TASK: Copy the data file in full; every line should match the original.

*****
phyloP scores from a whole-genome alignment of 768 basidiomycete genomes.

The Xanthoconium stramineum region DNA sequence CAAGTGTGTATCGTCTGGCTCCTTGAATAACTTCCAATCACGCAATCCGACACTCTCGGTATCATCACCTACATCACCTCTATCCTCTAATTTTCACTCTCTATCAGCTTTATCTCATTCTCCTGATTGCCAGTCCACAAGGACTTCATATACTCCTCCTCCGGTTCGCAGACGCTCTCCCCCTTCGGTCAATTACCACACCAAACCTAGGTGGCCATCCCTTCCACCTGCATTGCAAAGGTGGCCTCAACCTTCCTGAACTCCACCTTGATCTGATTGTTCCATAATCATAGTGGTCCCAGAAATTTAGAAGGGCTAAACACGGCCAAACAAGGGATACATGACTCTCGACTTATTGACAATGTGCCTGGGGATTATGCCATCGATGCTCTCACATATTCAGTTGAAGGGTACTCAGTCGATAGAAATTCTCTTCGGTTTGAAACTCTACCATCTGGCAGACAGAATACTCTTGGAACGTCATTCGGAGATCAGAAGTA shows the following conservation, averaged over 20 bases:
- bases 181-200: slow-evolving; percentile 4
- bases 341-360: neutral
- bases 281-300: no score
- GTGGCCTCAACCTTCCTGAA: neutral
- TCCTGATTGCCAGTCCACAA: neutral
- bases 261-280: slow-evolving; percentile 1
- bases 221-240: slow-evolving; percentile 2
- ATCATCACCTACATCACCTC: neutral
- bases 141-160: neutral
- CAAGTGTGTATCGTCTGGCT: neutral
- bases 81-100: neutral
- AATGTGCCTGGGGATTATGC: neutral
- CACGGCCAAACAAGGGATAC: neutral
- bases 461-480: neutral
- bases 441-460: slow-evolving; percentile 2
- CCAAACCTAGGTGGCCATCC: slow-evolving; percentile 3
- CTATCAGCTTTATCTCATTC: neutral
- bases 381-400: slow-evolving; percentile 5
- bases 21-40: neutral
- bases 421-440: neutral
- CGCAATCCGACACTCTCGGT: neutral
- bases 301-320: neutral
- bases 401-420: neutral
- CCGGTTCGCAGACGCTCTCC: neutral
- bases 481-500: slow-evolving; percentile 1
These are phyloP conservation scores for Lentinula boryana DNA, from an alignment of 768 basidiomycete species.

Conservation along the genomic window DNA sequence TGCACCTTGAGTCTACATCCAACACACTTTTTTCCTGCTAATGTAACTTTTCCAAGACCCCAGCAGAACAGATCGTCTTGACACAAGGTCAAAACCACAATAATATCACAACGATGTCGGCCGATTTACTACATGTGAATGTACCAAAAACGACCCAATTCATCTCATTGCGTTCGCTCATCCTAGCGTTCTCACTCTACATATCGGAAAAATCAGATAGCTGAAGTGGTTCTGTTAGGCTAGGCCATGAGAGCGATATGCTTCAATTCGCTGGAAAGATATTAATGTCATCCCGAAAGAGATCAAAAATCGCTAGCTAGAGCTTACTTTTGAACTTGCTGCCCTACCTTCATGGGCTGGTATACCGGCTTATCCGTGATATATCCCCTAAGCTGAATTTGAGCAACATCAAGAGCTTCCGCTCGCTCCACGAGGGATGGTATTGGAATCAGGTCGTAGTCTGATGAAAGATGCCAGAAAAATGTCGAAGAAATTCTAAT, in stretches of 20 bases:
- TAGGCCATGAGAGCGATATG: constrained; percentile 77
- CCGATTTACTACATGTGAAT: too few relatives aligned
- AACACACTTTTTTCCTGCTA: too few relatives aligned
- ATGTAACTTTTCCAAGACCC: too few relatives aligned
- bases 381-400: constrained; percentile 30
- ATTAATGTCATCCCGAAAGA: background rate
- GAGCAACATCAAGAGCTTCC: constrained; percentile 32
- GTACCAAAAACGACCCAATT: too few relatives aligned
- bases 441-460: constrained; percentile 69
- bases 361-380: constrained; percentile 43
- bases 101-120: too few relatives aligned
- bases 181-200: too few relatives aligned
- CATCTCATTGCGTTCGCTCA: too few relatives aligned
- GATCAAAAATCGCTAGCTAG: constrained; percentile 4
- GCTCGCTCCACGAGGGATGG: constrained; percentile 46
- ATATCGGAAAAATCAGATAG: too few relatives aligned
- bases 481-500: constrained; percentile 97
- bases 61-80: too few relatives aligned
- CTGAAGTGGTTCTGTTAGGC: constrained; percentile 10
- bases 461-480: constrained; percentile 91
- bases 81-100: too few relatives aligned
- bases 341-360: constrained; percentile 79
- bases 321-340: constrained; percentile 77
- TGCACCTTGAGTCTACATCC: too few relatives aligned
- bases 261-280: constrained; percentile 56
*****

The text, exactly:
phyloP scores from a whole-genome alignment of 768 basidiomycete genomes.

The Xanthoconium stramineum region DNA sequence CAAGTGTGTATCGTCTGGCTCCTTGAATAACTTCCAATCACGCAATCCGACACTCTCGGTATCATCACCTACATCACCTCTATCCTCTAATTTTCACTCTCTATCAGCTTTATCTCATTCTCCTGATTGCCAGTCCACAAGGACTTCATATACTCCTCCTCCGGTTCGCAGACGCTCTCCCCCTTCGGTCAATTACCACACCAAACCTAGGTGGCCATCCCTTCCACCTGCATTGCAAAGGTGGCCTCAACCTTCCTGAACTCCACCTTGATCTGATTGTTCCATAATCATAGTGGTCCCAGAAATTTAGAAGGGCTAAACACGGCCAAACAAGGGATACATGACTCTCGACTTATTGACAATGTGCCTGGGGATTATGCCATCGATGCTCTCACATATTCAGTTGAAGGGTACTCAGTCGATAGAAATTCTCTTCGGTTTGAAACTCTACCATCTGGCAGACAGAATACTCTTGGAACGTCATTCGGAGATCAGAAGTA shows the following conservation, averaged over 20 bases:
- bases 181-200: slow-evolving; percentile 4
- bases 341-360: neutral
- bases 281-300: no score
- GTGGCCTCAACCTTCCTGAA: neutral
- TCCTGATTGCCAGTCCACAA: neutral
- bases 261-280: slow-evolving; percentile 1
- bases 221-240: slow-evolving; percentile 2
- ATCATCACCTACATCACCTC: neutral
- bases 141-160: neutral
- CAAGTGTGTATCGTCTGGCT: neutral
- bases 81-100: neutral
- AATGTGCCTGGGGATTATGC: neutral
- CACGGCCAAACAAGGGATAC: neutral
- bases 461-480: neutral
- bases 441-460: slow-evolving; percentile 2
- CCAAACCTAGGTGGCCATCC: slow-evolving; percentile 3
- CTATCAGCTTTATCTCATTC: neutral
- bases 381-400: slow-evolving; percentile 5
- bases 21-40: neutral
- bases 421-440: neutral
- CGCAATCCGACACTCTCGGT: neutral
- bases 301-320: neutral
- bases 401-420: neutral
- CCGGTTCGCAGACGCTCTCC: neutral
- bases 481-500: slow-evolving; percentile 1
These are phyloP conservation scores for Lentinula boryana DNA, from an alignment of 768 basidiomycete species.

Conservation along the genomic window DNA sequence TGCACCTTGAGTCTACATCCAACACACTTTTTTCCTGCTAATGTAACTTTTCCAAGACCCCAGCAGAACAGATCGTCTTGACACAAGGTCAAAACCACAATAATATCACAACGATGTCGGCCGATTTACTACATGTGAATGTACCAAAAACGACCCAATTCATCTCATTGCGTTCGCTCATCCTAGCGTTCTCACTCTACATATCGGAAAAATCAGATAGCTGAAGTGGTTCTGTTAGGCTAGGCCATGAGAGCGATATGCTTCAATTCGCTGGAAAGATATTAATGTCATCCCGAAAGAGATCAAAAATCGCTAGCTAGAGCTTACTTTTGAACTTGCTGCCCTACCTTCATGGGCTGGTATACCGGCTTATCCGTGATATATCCCCTAAGCTGAATTTGAGCAACATCAAGAGCTTCCGCTCGCTCCACGAGGGATGGTATTGGAATCAGGTCGTAGTCTGATGAAAGATGCCAGAAAAATGTCGAAGAAATTCTAAT, in stretches of 20 bases:
- TAGGCCATGAGAGCGATATG: constrained; percentile 77
- CCGATTTACTACATGTGAAT: too few relatives aligned
- AACACACTTTTTTCCTGCTA: too few relatives aligned
- ATGTAACTTTTCCAAGACCC: too few relatives aligned
- bases 381-400: constrained; percentile 30
- ATTAATGTCATCCCGAAAGA: background rate
- GAGCAACATCAAGAGCTTCC: constrained; percentile 32
- GTACCAAAAACGACCCAATT: too few relatives aligned
- bases 441-460: constrained; percentile 69
- bases 361-380: constrained; percentile 43
- bases 101-120: too few relatives aligned
- bases 181-200: too few relatives aligned
- CATCTCATTGCGTTCGCTCA: too few relatives aligned
- GATCAAAAATCGCTAGCTAG: constrained; percentile 4
- GCTCGCTCCACGAGGGATGG: constrained; percentile 46
- ATATCGGAAAAATCAGATAG: too few relatives aligned
- bases 481-500: constrained; percentile 97
- bases 61-80: too few relatives aligned
- CTGAAGTGGTTCTGTTAGGC: constrained; percentile 10
- bases 461-480: constrained; percentile 91
- bases 81-100: too few relatives aligned
- bases 341-360: constrained; percentile 79
- bases 321-340: constrained; percentile 77
- TGCACCTTGAGTCTACATCC: too few relatives aligned
- bases 261-280: constrained; percentile 56